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PHP - Strict Types

PHP

Being able to declare types, such as int, string, or bool was a massive improvement added to PHP with the release of 7.0. However, there is a small but important factor that you might not be aware of.

The Problem

The problem is best explained with code. Below is a function that just adds two integers together:

<?php

function adder(int $a, int $b)
{
    return $a + $b;
}

As one might expect, if you added the line, you would get an output of 3.

print adder(1, 2) . PHP_EOL; // outputs 3

However, what you might not expect is that the following would also "work":

print adder("1", "2") . PHP_EOL; // outputs 3

Even worse, the following would also "work" (but raise 2 notices in the process):

print adder("1a", "2b") . PHP_EOL; // outputs 3

Luckily, something like this where the letters come before the number, will just not work:

print adder("a1", "b2") . PHP_EOL; // throws exception

Declaring Strict Types

To prevent strings being treated as integers, you can put the following at the top of your file (before any other PHP code):

<?php

declare(strict_types = 1);

// ... rest of code here

Now if you try something like:

print adder("1", "2") . PHP_EOL; 

This will now throw an exception.

Including Files

Chances are that you are likely going to run into situations where you will have strict types in some files and not others, especially if people take them out a s a quick-fix to prevent code that was working before from breaking. This is where things can get really confusing.

Let's say you move the adder function, and the strict types declaration, to another file called lib.php which you decide to include from your main.php file like so:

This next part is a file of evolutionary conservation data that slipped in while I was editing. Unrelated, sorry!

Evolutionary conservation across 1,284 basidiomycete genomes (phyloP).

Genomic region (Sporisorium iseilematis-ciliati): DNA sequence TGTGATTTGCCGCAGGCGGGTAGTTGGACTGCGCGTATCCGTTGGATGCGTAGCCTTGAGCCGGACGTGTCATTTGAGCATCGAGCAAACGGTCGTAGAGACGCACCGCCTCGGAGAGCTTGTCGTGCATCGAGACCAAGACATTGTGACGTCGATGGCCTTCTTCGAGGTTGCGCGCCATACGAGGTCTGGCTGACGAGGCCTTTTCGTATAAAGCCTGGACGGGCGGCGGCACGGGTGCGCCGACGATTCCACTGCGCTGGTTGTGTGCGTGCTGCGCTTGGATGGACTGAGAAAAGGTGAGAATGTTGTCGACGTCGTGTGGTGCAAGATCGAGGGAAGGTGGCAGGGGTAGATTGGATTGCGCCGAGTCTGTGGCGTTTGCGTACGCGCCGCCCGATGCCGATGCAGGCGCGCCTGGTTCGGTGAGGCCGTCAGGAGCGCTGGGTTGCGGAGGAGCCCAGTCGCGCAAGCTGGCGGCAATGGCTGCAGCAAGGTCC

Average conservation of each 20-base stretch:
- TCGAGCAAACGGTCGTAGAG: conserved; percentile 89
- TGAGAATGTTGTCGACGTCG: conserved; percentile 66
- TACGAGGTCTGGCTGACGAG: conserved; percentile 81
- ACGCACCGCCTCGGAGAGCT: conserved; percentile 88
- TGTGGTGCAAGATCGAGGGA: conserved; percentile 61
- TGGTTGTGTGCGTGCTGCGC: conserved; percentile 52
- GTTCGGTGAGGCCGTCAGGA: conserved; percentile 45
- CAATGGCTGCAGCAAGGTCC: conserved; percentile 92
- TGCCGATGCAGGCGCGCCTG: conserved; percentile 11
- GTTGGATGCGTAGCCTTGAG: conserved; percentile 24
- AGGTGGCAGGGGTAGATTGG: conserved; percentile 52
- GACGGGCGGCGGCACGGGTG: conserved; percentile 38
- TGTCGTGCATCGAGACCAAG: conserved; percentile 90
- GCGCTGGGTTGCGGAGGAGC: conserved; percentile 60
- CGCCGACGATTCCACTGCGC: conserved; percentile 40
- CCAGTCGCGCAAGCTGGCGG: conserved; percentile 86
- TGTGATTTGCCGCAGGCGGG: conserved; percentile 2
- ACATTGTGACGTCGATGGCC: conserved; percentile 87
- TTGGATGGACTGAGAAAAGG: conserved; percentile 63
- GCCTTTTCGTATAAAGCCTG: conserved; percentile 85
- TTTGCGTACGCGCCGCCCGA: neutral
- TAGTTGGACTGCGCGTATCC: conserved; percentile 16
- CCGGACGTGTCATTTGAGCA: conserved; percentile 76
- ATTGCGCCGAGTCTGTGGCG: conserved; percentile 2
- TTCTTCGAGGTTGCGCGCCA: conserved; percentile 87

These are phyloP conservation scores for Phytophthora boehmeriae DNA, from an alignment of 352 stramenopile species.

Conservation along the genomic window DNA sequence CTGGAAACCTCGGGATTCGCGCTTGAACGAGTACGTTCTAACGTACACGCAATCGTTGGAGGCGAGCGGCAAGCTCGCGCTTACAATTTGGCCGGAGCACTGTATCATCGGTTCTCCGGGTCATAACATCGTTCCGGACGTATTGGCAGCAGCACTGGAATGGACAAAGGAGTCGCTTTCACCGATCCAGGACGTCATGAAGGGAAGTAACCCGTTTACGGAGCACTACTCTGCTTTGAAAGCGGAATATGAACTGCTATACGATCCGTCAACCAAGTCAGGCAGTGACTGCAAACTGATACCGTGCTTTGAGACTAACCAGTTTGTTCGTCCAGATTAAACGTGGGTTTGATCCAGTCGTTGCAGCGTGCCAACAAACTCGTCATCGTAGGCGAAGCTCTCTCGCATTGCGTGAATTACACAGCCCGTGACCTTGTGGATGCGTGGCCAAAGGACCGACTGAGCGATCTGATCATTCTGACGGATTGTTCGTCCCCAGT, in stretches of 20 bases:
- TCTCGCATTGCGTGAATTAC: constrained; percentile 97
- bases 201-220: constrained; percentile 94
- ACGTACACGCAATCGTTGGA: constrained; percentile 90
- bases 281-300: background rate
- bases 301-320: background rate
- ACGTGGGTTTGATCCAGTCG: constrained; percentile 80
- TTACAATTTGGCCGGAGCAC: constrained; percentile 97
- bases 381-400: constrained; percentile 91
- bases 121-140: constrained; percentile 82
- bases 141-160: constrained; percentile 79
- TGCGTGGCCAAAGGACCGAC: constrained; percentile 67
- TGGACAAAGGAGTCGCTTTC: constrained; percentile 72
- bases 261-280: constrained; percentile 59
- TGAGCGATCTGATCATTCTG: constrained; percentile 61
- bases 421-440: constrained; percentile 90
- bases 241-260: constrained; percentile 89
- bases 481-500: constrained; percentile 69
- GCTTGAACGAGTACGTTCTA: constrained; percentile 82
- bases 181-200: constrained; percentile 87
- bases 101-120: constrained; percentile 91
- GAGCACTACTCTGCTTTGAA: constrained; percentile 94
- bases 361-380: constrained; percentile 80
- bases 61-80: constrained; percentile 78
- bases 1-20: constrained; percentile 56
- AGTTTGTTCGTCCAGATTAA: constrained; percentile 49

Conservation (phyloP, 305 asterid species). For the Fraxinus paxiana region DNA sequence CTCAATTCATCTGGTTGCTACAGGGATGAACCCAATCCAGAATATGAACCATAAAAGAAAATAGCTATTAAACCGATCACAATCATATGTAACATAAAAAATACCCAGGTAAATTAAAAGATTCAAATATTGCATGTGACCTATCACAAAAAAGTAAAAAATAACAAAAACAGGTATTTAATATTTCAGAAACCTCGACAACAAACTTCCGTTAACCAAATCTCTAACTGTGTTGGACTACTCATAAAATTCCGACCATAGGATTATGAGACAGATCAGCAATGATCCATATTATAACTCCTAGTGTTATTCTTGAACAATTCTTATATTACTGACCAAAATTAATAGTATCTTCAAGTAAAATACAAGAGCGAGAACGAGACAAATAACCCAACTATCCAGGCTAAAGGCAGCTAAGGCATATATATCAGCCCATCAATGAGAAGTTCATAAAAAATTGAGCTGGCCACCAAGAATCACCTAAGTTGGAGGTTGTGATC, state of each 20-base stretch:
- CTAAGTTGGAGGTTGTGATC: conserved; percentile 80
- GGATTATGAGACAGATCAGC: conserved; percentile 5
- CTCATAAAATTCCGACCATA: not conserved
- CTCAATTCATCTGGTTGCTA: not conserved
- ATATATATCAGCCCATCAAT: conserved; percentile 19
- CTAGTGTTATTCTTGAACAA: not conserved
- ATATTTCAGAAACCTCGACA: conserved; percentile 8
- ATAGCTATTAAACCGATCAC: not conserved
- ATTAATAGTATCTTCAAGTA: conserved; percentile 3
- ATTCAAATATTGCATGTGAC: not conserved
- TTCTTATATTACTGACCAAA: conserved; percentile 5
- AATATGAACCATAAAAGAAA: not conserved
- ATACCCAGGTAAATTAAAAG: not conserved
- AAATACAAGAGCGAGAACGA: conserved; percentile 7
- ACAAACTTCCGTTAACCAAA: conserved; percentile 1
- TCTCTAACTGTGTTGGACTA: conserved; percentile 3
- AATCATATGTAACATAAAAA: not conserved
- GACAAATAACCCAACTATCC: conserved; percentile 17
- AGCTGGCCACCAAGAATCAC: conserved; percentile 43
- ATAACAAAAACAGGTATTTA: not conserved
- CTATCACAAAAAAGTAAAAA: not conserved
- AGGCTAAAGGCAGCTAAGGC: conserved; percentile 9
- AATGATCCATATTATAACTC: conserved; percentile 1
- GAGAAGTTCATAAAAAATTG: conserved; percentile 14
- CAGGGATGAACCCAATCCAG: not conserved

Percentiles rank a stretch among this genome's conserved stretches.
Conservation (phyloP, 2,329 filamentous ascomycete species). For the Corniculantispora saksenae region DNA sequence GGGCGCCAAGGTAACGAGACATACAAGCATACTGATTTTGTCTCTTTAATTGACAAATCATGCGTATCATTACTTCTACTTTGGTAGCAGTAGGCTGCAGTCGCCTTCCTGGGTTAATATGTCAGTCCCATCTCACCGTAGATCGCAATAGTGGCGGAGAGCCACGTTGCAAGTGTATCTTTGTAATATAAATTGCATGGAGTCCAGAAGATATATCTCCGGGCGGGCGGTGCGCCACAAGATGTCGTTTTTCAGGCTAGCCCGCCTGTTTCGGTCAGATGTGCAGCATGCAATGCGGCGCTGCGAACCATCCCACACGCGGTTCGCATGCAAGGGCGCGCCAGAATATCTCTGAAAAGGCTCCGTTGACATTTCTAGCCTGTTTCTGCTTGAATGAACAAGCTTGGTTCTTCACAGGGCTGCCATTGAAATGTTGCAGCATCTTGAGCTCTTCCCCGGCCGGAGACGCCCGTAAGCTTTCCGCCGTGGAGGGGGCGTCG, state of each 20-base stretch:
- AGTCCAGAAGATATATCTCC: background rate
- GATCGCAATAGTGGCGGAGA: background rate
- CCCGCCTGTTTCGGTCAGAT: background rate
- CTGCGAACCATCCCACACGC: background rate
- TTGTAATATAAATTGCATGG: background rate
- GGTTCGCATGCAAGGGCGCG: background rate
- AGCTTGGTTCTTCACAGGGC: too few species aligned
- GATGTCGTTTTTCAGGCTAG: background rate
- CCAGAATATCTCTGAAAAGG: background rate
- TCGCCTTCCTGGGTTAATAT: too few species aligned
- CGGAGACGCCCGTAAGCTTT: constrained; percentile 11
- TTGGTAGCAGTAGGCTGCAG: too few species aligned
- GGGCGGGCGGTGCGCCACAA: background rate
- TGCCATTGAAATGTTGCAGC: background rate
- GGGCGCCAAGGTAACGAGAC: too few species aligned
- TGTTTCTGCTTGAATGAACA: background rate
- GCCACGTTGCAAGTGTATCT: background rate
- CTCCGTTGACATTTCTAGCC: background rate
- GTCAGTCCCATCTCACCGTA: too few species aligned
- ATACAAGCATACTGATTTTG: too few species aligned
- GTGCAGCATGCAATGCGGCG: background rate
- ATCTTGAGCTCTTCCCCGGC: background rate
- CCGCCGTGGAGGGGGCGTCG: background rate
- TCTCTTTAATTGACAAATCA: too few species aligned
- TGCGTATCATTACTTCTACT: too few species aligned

<?php

# lib.php
declare(strict_types = 1);

function adder(int $a, int $b)
{
    return $a + $b;
}
<?php

# Main.php
require_once(__DIR__ . '/lib.php');
print adder("1", "2") . PHP_EOL;

In this case, the code will "incorrectly work" (outputs a 3 instead of an exception), as the strings will be accepted because the declaration of strict types was made where the function was declared, and not where it was called and passed the strings.

However, if you were to do it the opposite way round, with the declaration being made in main.php and not the lib.php, like so:

<?php

# lib.php
function adder(int $a, int $b)
{
    return $a + $b;
}
<?php

# Main.php
declare(strict_types = 1);
require_once(__DIR__ . '/lib.php');
print adder("1", "2") . PHP_EOL;

Then the code will "correctly" throw an exception because strings were passed in, rather than integers.

Return Values

Declaring strict types also has an effect on return values from functions. You might be surprised to find out that the following example will "work" and not throw an exception/error.

<?php

function adder(int $a, int $b) : int
{
    return "1";
}

print adder(1,2) . PHP_EOL;

However, if you were to split that into a lib.php and a main.php such as in the previous examples, and declare strict_types in either file, then the script would correctly throw an exception.

Conclusion

  • Even if you declare parameters as integers, PHP will still continue to accept strings as integers unless you declare strict typing.
  • Strict typing is declared with: declare(strict_types = 1); at the top of your files.
  • You have to declare strict typing on every file, not just include it once at the start of your application and expect it to "propagate" the behaviour to all external files.
  • Strict typing applies to the call to functions, rather than the declaration of the functions. E.g. declaring it on a library will not force users of that library to use integers instead of strings.